mercredi 20 janvier 2016

Japan Kebari: Hirata-san

When I arrived in Gifu Prefecture I went with my guests in a small fishing gear shop located a few steps from the Itoshiro river held by Hirata-san. Located a few steps from the river this little shop is the place to stay in the region to be informed of the fishing conditions in the area and buy what you need.
In many ways the Hirata-san shop reminded me of those still existing  fifteen years ago in my area and that were held by true fishing junkies and where we were going to buy as much as our material for the simple pleasure to discuss. Hirata-san's tackle shop is exactly that kind of shop. 

If Hirata-san's shop is small it offers no less than anything you need to practice ayu, esa zuri and tenkara. The latest gear rubs beautiful tamos manufactured by the master of the house and bamboo tenkara rods.
I did take advantage also of Hirata-san advices to purchase some spools of fluorocarbon tippet then I became interested in the contents of two wooden boxes placed on the counter of the shop. One of them contained the famous "mamushi kebari".

This kebari really deserves to be described as "one of a kind" as Hirata-san uses the skin of gloydius blomhoffii, a highly venomous viper which is called "mamushi" in Japan. Having met several of these snakes when I was in the mountains around Tadami I can assure you that the behavior of this snake is typically that of a viper: it does not flee at your approach, quite the contrary.

Hirata-san uses the skin of this venomous snake to make the body of its kebari. To people who tell him that they are too expensive kebari, around USD 8.50 each, he replies with a smile: "I risk my life to tie these kebari!"
Hirata-san is used to tie his kebari with a pair scissors as sole tool and the result is nonetheless very successful, that is the evidence of a long experience of tool-free tying.

But Hirata-san's kebari are not only beautiful, they are also very strong as he uses nail varnish as a glue. Hirata-san uses  Owner Kuwahara Tenkara hooks.
The second box on the counter of the shop contained other kebari tied by Hirata-san. He of course also ties them without tools on the same hooks but with embroidery thread as a body. When I visited all of them had a beige body but differed in the colors of their hackles ranging from grizzly to black through  furnace brown.

Hirata-san also finishes these kebari by a thin layer of nail varnish on the body to make it more durable. As he stated varnish body does not change in appearance when the kebari has been submerged.  Like most of the tenkara anglers I did meet in Japan Hirata-san has  observed long ago that  it is not the kebari that catches fish but the angler who knows how to use it wisely.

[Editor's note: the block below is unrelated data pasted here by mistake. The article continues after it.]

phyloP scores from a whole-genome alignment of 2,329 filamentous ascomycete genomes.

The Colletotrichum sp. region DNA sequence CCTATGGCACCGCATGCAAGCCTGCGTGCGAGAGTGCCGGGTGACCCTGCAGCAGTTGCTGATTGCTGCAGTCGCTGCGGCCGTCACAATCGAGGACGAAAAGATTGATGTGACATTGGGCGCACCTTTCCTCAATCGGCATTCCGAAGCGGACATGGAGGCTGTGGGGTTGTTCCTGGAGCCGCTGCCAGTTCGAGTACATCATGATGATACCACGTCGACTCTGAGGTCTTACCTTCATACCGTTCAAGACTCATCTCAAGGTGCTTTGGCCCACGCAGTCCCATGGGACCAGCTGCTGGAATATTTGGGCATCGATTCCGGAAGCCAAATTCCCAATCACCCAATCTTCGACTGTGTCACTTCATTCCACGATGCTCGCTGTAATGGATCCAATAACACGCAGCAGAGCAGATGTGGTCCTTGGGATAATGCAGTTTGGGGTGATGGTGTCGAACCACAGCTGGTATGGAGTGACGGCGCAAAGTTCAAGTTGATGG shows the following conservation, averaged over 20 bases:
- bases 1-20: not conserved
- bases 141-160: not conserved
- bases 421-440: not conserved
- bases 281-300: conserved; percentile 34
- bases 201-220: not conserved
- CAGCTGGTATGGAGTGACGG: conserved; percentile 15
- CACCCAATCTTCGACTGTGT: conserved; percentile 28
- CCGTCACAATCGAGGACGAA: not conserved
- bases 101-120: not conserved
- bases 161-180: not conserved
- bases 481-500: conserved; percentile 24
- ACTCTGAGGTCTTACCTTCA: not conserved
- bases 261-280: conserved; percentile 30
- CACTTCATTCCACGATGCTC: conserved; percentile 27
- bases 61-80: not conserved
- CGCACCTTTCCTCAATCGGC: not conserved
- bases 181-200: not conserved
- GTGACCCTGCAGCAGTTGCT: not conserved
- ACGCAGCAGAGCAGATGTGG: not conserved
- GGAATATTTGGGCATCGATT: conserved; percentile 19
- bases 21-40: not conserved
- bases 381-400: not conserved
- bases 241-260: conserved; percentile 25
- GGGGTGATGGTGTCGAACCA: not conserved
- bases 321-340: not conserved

dimanche 3 janvier 2016

Japan Kebari: Dr. Hisao Ishigaki

During my stay in Japan I was lucky thanks to the intervention of my friend Kazumi Saigo of Dr. Hisao Ishigaki meet with whom I did fish an afternoon on the legendary Itosihro. It was of course a very good experience and a joy to meet one of the most notable ambassadors of tenkara.
Ishigaki-sensei and I exchanged some of our kebari after fishing.

We all know the Ishigaki sakasa kebari and most of us have tied this pattern in their tenkara beginnings but the original tied by Ishigaki Sensei are very different from western versions  which in most cases show excessive attention to details.
The tenkara technique of Dr Hisao Ishigaki is based on a rational observation of salmonid behavior, especially their sense of vision.

If the details in the pattern may be important for the fisherman they have none for fish which, because of the quasi-spherical and rigid lens of their eyes are myopic. 
Made of tying thread and a cock hackle feather a tenkara angler who considers his technique more important to meet success than the choice of a particular pattern will use this kebari as a dry, an emergent or a wet fly. When Ishigaki sensei opened his box to give me some of his kebari he took two other models that have no name.

Both kebari are tied on Varivas barbless hooks, they are of great simplicity and flawlessly efficient in fishing. The movements of their hackle on and under the water surface is certainly no stranger to their efficiency.

Ishigaki Sensei has developed a downstream wet fly fishing technique called "Tomezuri". This technique is very effective and allows successful downstream fishing at short distance. I was initiated by Ishigaki sensei himself and I can state that these kebari tied with long supple hackles perfectly work. Not only in Japanese mountain streams but on any stream.

As the masters of tenkara Ishigaki sensei has demonstrated during his career that while remaining faithful to the principle of simplicity of tenkara he was able to develop a range of effective techniques based on rational observation of salmonids.

John and Paul of Discover Tenkara have released an excellent video starring Ishigaki sensei that you can watch by clicking here.
Learn more about Ishigaki sensei and his tenkara experience in the very interesting interview he did with Adam and that was published on the Tenkara Fisher forum